Dianne Frances D. Powell
TERRE HAUTE —
Half a century after his death, an American hero known for voting rights advocacy was honored at an annual event Friday night.
The Greater Terre Haute Branch of the NAACP celebrated the life and legacy of civil rights activist Medgar Wiley Evers at the 2013 Freedom Fund Awards Banquet held at Holiday Inn of Terre Haute.
A U.S Army veteran, Evers was gunned down on his driveway in 1963 in the midst of his work in the civil rights movement, including working to register African Americans to vote in Mississippi.
Theressa Bynum, Freedom Fund committee chair, paid tribute to her mentor and remembered “walking out the door to go to work” when she heard of Evers’ assassination.
“Medgar Evers was a member of the NAACP family. He was doing the work of NAACP. He was trying to register African Americans to vote ... because it mattered,” Bynum told the attendees.
“VOTING MATTERS Overcome Violence” is the theme of this year’s awards banquet, which is sponsored by First Financial Bank, among others.
Bynum said that Evers “exemplified commitment to make democracy work” and helped others exercise a fundamental right: voting.
Upon his death, his wife, Myrlie, continued his work and therefore overcame violence, Bynum said.
“May his fight to register voters continue and his resolve to advocate for the civil rights of all Americans continue to live in the hearts and minds of new and old NAACP members and organizers alike,” she said.
The Freedom Funds Awards Banquet is the Greater Terre Haute Branch of NAACP’s annual major fundraiser, “to support our existence in Terre Haute,” said Valerie Hart-Craig, branch president.
But the event is more than just a fundraiser.
“It allows us to bring the community in to actually understand the work that we do. ...[and to] honor people in the community who do civil rights work,” said Hart-Craig.
“One of the things we find very important is to support those who support us,” she told the attendees during the reception.
Life Membership Achievement Awards were presented at the beginning of the event recognizing Dr. Caroline Carvill, Trannie Grainger and Lena Johnson, who received a plaque at the event.
These individuals made a commitment to “actually invest in this organization,” by becoming life members, Hart-Craig said. The three joined over 50 life members, who have paid for their life membership in full.
In addition to remembering Evers, the people who spoke at the event emphasized the importance of voting.
In his welcome remarks, Terre Haute Mayor Duke Bennett said that people in elected positions should think about what’s best for everybody and not just their own interests.
This remark brought the crowd to applause.
“It is important to engage people, to get them to vote,” Bennett said.
Hart-Craig echoed those remarks but also emphasized the importance of focusing on local elections and “the people who represent us at home.”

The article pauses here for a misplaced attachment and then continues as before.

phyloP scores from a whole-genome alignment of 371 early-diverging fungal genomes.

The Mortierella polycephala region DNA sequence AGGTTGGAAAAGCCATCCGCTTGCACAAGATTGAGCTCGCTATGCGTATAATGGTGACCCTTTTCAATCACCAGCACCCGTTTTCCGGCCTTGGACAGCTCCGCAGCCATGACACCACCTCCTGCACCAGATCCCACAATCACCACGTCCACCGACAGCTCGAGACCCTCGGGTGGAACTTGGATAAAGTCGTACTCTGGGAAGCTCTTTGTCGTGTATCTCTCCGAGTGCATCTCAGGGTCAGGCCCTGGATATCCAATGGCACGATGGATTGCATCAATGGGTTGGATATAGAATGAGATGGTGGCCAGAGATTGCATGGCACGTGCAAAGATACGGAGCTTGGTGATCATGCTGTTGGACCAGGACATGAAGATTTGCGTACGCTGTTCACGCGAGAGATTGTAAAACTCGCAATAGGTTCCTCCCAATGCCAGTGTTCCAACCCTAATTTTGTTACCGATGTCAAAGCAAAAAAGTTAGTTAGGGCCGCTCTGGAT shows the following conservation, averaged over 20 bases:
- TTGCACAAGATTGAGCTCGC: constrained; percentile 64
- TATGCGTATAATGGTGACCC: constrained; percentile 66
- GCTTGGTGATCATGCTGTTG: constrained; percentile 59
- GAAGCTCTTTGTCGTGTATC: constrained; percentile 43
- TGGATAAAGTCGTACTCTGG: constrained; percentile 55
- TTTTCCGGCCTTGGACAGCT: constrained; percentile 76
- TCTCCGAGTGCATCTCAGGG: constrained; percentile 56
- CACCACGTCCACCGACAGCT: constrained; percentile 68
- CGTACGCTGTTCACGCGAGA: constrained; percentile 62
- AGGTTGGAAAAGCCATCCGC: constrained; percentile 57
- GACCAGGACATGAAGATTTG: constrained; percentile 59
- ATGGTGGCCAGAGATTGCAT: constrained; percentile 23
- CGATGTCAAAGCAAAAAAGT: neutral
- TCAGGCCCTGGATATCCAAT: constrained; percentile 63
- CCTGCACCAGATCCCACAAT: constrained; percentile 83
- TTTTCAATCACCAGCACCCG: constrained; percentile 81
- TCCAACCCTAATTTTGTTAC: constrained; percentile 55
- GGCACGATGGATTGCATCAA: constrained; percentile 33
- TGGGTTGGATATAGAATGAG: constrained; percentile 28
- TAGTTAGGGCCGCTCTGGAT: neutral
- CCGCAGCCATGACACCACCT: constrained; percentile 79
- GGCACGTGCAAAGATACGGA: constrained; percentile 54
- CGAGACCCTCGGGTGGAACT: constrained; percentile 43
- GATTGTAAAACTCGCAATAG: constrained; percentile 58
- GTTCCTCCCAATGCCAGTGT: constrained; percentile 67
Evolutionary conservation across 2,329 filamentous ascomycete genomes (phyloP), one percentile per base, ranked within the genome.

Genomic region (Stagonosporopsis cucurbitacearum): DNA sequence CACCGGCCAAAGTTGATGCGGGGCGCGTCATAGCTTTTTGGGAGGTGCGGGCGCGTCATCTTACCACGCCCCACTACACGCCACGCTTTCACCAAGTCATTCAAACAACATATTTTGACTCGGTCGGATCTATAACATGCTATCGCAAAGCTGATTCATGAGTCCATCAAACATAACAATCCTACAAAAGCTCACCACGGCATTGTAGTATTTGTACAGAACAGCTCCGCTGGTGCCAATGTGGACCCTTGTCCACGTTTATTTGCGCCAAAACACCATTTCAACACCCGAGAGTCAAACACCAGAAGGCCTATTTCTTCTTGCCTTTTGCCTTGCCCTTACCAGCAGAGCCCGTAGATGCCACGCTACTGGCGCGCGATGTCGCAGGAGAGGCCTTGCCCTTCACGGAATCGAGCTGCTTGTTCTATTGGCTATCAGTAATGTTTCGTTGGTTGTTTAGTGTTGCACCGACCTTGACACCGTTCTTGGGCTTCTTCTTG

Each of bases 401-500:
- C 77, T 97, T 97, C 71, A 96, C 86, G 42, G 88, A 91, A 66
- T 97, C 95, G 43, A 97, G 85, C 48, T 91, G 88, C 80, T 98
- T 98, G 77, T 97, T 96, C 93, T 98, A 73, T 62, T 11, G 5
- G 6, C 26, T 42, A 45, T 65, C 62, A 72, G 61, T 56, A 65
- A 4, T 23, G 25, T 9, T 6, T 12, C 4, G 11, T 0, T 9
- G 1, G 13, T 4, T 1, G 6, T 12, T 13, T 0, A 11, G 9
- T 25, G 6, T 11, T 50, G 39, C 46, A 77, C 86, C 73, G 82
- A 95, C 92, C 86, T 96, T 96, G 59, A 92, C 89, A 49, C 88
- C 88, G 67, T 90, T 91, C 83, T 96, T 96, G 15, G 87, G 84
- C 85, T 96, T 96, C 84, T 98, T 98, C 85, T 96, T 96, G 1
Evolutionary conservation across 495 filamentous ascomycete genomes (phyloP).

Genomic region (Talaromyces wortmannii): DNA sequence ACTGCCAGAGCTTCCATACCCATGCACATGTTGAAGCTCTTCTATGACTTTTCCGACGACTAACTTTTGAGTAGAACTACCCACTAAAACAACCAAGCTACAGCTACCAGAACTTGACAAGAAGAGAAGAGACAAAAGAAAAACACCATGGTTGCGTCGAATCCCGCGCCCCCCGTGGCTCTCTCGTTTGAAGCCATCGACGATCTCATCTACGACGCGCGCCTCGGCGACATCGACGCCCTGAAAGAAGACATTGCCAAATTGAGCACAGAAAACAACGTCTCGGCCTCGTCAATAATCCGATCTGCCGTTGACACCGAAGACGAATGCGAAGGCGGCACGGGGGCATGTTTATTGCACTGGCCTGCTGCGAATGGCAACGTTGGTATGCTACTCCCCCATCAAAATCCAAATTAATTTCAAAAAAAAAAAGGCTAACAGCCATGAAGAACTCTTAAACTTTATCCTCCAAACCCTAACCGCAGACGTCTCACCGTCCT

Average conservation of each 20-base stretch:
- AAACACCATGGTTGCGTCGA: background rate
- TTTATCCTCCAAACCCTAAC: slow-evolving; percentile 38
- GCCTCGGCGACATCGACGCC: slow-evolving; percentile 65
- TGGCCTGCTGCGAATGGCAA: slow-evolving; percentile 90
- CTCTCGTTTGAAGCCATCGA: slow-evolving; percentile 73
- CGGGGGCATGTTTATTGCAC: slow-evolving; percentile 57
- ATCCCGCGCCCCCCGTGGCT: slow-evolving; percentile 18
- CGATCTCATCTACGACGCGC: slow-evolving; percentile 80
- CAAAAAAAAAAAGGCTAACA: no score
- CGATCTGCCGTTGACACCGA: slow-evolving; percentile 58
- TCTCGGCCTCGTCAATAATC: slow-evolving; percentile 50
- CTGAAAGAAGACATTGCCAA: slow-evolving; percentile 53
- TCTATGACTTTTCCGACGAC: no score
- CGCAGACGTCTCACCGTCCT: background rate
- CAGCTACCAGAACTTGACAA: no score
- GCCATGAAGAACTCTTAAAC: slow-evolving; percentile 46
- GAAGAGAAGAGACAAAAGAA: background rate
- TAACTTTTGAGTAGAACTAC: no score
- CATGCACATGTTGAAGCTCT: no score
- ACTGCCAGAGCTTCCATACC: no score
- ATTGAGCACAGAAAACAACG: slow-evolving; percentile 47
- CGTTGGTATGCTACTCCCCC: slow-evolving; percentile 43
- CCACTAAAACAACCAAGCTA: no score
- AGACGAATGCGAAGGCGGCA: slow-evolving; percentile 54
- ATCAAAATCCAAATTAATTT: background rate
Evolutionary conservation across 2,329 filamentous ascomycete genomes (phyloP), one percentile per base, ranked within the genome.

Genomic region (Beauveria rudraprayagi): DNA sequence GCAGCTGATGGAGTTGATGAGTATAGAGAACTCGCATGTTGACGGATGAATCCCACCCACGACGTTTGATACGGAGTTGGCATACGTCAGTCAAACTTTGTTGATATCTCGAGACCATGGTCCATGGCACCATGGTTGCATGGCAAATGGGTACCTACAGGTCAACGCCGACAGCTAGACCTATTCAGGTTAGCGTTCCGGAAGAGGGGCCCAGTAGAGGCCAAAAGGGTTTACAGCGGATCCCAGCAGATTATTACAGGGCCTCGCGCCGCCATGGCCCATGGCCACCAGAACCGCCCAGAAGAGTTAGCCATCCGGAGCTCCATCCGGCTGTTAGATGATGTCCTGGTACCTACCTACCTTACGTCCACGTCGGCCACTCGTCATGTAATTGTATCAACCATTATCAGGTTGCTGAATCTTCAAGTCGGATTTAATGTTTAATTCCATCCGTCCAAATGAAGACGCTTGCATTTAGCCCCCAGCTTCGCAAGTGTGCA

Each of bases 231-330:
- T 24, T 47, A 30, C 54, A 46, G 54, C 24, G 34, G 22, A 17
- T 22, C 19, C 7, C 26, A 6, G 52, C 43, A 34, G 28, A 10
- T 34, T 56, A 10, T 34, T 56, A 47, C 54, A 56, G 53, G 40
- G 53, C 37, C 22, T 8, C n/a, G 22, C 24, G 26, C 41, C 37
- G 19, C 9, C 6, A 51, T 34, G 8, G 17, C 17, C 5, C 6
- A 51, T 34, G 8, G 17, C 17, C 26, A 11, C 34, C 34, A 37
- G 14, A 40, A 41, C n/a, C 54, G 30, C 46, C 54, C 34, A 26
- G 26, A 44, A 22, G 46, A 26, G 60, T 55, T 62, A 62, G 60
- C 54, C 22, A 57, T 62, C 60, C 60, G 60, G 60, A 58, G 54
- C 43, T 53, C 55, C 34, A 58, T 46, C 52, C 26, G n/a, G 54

More than 100 people from diverse backgrounds in the community attended the event, which also included a reception, a brief awards ceremony, a dinner and a keynote speech. Most notably, many young people were present at the event, including students from Indiana State University and Ivy Tech Community College.
The keynote speaker was Hilary O. Shelton, vice president for advocacy and director to the NAACP’s Washington Bureau. He is responsible for advocating the federal public policy issue agenda of the NAACP, the largest and most widely recognized civil rights organization in the U.S.
At the event, he discussed federal public policy issues affecting civil rights.
Shelton has spoken at previous Freedom Funds Awards Banquet before.
“It’s great to be back,” he told the Tribune-Star.
Most importantly, he said, he wants to “celebrate the work of this great branch.”
“So great to see the branch in good condition, keenly aware of the agenda and working so hard to advance that agenda.”
Among the items on the agenda, he said, was the Affordable Care Act and ending gun violence.
And true to the theme, Shelton also spoke about voting and the “importance of people participating in our political process.”
“Democracy will wither up and dry if we don’t do everything we can to make sure that everyone has an opportunity to vote,” he told the Tribune-Star.
A 2007 recipient of the National NAACP Medgar W. Evers Award for Excellence, Shelton called Evers “my profound hero.”
“I’m extremely and deeply honored. ... [of] any comparison made between the life’s work of Evers and the work I’m given the opportunity to do,” he said.
And at the event Bynum reminded everyone of this work.
She quoted Evers as saying, “Our only hope is to control the vote.”
“Please remember that,” Bynum said.
Tribune-Star Reporter Dianne Frances D. Powell can be reached at 812-231-4299 or dianne.powell@ tribstar.com.
Terre Haute NAACP awards
Life Membership Achievement Awards were presented at the Greater Terre Haute Branch of the NAACP Freedom Fund Banquet on Friday.
The recipients were:
• Trannie Grainger — “I do believe and support the work of NAACP.” A former educator with Vigo County schools, Grainger has been a member for 25 years. Upon retiring, she decided to become a life member.
• Lena Johnson — “I believe in the NAACP because they’re for everyone. I just want to be a part and support them.” Also retired, she has been a NAACP member for 15 years. She is passionate about youth and young people’s issues.
• Dr. Caroline Carvill — Another member who was honored for her commitment to the organization. “She could not be here tonight but we’d still like to honor her,” Terre Haute branch president Valerie Hart-Craig said.
Each was congratulated for having become a fully paid life member in the NAACP and received an engraved, laminated plaque.
“Life membership helps sustain the NAACP,” said Oscar Session, Terre Haute Branch life membership chair. “Thank you for your commitment to the struggle for freedom and equality,” he told the recipients.